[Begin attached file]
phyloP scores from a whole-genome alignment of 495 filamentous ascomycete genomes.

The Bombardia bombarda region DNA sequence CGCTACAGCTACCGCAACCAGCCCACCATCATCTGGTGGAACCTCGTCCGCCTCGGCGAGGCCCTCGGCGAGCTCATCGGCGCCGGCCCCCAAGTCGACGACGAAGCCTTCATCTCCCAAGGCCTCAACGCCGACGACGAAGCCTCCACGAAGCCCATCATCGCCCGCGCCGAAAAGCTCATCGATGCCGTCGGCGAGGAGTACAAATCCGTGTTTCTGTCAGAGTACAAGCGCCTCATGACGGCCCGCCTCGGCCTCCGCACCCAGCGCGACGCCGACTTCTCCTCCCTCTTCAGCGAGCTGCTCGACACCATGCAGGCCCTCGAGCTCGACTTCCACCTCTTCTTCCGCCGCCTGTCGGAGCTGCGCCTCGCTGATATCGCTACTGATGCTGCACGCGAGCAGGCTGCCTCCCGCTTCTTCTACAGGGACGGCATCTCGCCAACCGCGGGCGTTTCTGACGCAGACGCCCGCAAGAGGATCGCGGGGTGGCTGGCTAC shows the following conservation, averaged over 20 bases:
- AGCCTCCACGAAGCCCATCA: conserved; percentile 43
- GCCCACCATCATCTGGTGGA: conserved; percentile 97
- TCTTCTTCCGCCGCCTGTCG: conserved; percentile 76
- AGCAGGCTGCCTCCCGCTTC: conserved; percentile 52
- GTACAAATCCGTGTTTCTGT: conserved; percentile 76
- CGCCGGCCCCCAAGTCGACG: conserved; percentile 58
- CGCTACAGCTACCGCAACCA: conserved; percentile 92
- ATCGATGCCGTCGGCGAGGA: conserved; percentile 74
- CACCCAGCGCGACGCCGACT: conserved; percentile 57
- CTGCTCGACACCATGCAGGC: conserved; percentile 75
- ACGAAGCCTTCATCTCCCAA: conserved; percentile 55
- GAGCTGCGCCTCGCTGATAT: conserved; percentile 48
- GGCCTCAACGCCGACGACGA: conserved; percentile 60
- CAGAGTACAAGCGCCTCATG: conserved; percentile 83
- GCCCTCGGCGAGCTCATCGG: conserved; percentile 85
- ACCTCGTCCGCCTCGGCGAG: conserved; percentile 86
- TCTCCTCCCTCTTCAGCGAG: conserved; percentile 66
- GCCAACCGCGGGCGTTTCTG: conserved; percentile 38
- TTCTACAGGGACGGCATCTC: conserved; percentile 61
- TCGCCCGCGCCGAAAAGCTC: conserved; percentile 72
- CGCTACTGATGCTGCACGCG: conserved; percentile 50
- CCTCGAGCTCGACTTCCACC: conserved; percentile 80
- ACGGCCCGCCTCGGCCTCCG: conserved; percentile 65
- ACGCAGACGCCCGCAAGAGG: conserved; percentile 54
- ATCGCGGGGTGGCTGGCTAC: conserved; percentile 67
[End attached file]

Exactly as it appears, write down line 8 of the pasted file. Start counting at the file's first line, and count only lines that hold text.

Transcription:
- CGCCGGCCCCCAAGTCGACG: conserved; percentile 58